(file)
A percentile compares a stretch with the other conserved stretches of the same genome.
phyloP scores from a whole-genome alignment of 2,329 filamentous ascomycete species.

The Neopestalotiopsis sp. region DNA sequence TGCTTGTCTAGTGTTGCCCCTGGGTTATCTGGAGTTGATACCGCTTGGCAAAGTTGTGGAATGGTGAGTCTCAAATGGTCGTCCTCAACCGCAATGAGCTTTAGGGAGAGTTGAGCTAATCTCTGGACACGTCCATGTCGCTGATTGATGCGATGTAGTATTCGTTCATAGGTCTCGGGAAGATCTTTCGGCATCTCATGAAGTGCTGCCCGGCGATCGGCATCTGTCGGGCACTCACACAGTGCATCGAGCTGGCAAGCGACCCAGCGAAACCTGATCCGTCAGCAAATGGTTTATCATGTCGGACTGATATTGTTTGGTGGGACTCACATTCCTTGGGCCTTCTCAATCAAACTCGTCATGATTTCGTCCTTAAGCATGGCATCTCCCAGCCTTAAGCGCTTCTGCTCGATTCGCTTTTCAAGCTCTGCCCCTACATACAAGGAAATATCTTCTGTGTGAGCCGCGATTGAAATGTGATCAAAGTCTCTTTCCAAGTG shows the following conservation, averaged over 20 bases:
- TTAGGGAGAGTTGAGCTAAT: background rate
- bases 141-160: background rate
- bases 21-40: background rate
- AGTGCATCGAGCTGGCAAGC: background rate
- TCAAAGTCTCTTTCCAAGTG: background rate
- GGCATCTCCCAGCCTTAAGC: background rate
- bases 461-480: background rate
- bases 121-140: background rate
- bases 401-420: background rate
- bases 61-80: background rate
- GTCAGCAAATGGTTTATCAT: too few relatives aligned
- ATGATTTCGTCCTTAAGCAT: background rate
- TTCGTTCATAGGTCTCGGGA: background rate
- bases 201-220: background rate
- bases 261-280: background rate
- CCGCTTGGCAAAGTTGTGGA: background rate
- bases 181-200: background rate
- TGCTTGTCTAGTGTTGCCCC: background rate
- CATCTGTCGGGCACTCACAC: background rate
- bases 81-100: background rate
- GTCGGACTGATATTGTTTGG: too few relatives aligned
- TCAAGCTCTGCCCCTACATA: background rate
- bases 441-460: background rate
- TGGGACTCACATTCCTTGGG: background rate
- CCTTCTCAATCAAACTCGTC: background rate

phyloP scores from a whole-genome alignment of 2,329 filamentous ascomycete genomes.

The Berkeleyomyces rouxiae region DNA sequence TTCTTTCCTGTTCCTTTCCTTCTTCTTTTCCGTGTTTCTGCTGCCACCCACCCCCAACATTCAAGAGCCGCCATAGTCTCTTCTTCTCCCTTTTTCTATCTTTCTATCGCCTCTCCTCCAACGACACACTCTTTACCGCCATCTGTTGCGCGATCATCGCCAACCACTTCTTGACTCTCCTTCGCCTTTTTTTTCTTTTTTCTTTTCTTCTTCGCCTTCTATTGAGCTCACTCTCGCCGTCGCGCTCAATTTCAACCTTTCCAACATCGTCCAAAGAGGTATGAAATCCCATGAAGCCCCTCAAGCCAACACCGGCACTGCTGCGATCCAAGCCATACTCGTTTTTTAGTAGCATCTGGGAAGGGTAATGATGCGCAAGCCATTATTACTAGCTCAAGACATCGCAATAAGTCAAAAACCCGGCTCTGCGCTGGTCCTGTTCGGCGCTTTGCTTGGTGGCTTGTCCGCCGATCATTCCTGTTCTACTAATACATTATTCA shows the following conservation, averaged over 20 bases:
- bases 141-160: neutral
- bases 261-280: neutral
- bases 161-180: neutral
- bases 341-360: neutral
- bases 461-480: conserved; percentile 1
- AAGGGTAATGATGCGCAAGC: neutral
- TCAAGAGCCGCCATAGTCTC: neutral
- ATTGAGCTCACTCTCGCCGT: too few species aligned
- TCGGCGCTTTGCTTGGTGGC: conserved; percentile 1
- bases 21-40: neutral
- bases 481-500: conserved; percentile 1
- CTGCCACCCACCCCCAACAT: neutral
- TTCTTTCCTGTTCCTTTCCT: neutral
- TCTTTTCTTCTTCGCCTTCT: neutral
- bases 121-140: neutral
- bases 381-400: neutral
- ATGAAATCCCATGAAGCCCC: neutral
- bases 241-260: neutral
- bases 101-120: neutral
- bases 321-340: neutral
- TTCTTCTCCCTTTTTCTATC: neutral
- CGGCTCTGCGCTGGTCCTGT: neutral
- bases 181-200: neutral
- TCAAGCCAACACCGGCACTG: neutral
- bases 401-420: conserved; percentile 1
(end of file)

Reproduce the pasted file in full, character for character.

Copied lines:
A percentile compares a stretch with the other conserved stretches of the same genome.
phyloP scores from a whole-genome alignment of 2,329 filamentous ascomycete species.

The Neopestalotiopsis sp. region DNA sequence TGCTTGTCTAGTGTTGCCCCTGGGTTATCTGGAGTTGATACCGCTTGGCAAAGTTGTGGAATGGTGAGTCTCAAATGGTCGTCCTCAACCGCAATGAGCTTTAGGGAGAGTTGAGCTAATCTCTGGACACGTCCATGTCGCTGATTGATGCGATGTAGTATTCGTTCATAGGTCTCGGGAAGATCTTTCGGCATCTCATGAAGTGCTGCCCGGCGATCGGCATCTGTCGGGCACTCACACAGTGCATCGAGCTGGCAAGCGACCCAGCGAAACCTGATCCGTCAGCAAATGGTTTATCATGTCGGACTGATATTGTTTGGTGGGACTCACATTCCTTGGGCCTTCTCAATCAAACTCGTCATGATTTCGTCCTTAAGCATGGCATCTCCCAGCCTTAAGCGCTTCTGCTCGATTCGCTTTTCAAGCTCTGCCCCTACATACAAGGAAATATCTTCTGTGTGAGCCGCGATTGAAATGTGATCAAAGTCTCTTTCCAAGTG shows the following conservation, averaged over 20 bases:
- TTAGGGAGAGTTGAGCTAAT: background rate
- bases 141-160: background rate
- bases 21-40: background rate
- AGTGCATCGAGCTGGCAAGC: background rate
- TCAAAGTCTCTTTCCAAGTG: background rate
- GGCATCTCCCAGCCTTAAGC: background rate
- bases 461-480: background rate
- bases 121-140: background rate
- bases 401-420: background rate
- bases 61-80: background rate
- GTCAGCAAATGGTTTATCAT: too few relatives aligned
- ATGATTTCGTCCTTAAGCAT: background rate
- TTCGTTCATAGGTCTCGGGA: background rate
- bases 201-220: background rate
- bases 261-280: background rate
- CCGCTTGGCAAAGTTGTGGA: background rate
- bases 181-200: background rate
- TGCTTGTCTAGTGTTGCCCC: background rate
- CATCTGTCGGGCACTCACAC: background rate
- bases 81-100: background rate
- GTCGGACTGATATTGTTTGG: too few relatives aligned
- TCAAGCTCTGCCCCTACATA: background rate
- bases 441-460: background rate
- TGGGACTCACATTCCTTGGG: background rate
- CCTTCTCAATCAAACTCGTC: background rate

phyloP scores from a whole-genome alignment of 2,329 filamentous ascomycete genomes.

The Berkeleyomyces rouxiae region DNA sequence TTCTTTCCTGTTCCTTTCCTTCTTCTTTTCCGTGTTTCTGCTGCCACCCACCCCCAACATTCAAGAGCCGCCATAGTCTCTTCTTCTCCCTTTTTCTATCTTTCTATCGCCTCTCCTCCAACGACACACTCTTTACCGCCATCTGTTGCGCGATCATCGCCAACCACTTCTTGACTCTCCTTCGCCTTTTTTTTCTTTTTTCTTTTCTTCTTCGCCTTCTATTGAGCTCACTCTCGCCGTCGCGCTCAATTTCAACCTTTCCAACATCGTCCAAAGAGGTATGAAATCCCATGAAGCCCCTCAAGCCAACACCGGCACTGCTGCGATCCAAGCCATACTCGTTTTTTAGTAGCATCTGGGAAGGGTAATGATGCGCAAGCCATTATTACTAGCTCAAGACATCGCAATAAGTCAAAAACCCGGCTCTGCGCTGGTCCTGTTCGGCGCTTTGCTTGGTGGCTTGTCCGCCGATCATTCCTGTTCTACTAATACATTATTCA shows the following conservation, averaged over 20 bases:
- bases 141-160: neutral
- bases 261-280: neutral
- bases 161-180: neutral
- bases 341-360: neutral
- bases 461-480: conserved; percentile 1
- AAGGGTAATGATGCGCAAGC: neutral
- TCAAGAGCCGCCATAGTCTC: neutral
- ATTGAGCTCACTCTCGCCGT: too few species aligned
- TCGGCGCTTTGCTTGGTGGC: conserved; percentile 1
- bases 21-40: neutral
- bases 481-500: conserved; percentile 1
- CTGCCACCCACCCCCAACAT: neutral
- TTCTTTCCTGTTCCTTTCCT: neutral
- TCTTTTCTTCTTCGCCTTCT: neutral
- bases 121-140: neutral
- bases 381-400: neutral
- ATGAAATCCCATGAAGCCCC: neutral
- bases 241-260: neutral
- bases 101-120: neutral
- bases 321-340: neutral
- TTCTTCTCCCTTTTTCTATC: neutral
- CGGCTCTGCGCTGGTCCTGT: neutral
- bases 181-200: neutral
- TCAAGCCAACACCGGCACTG: neutral
- bases 401-420: conserved; percentile 1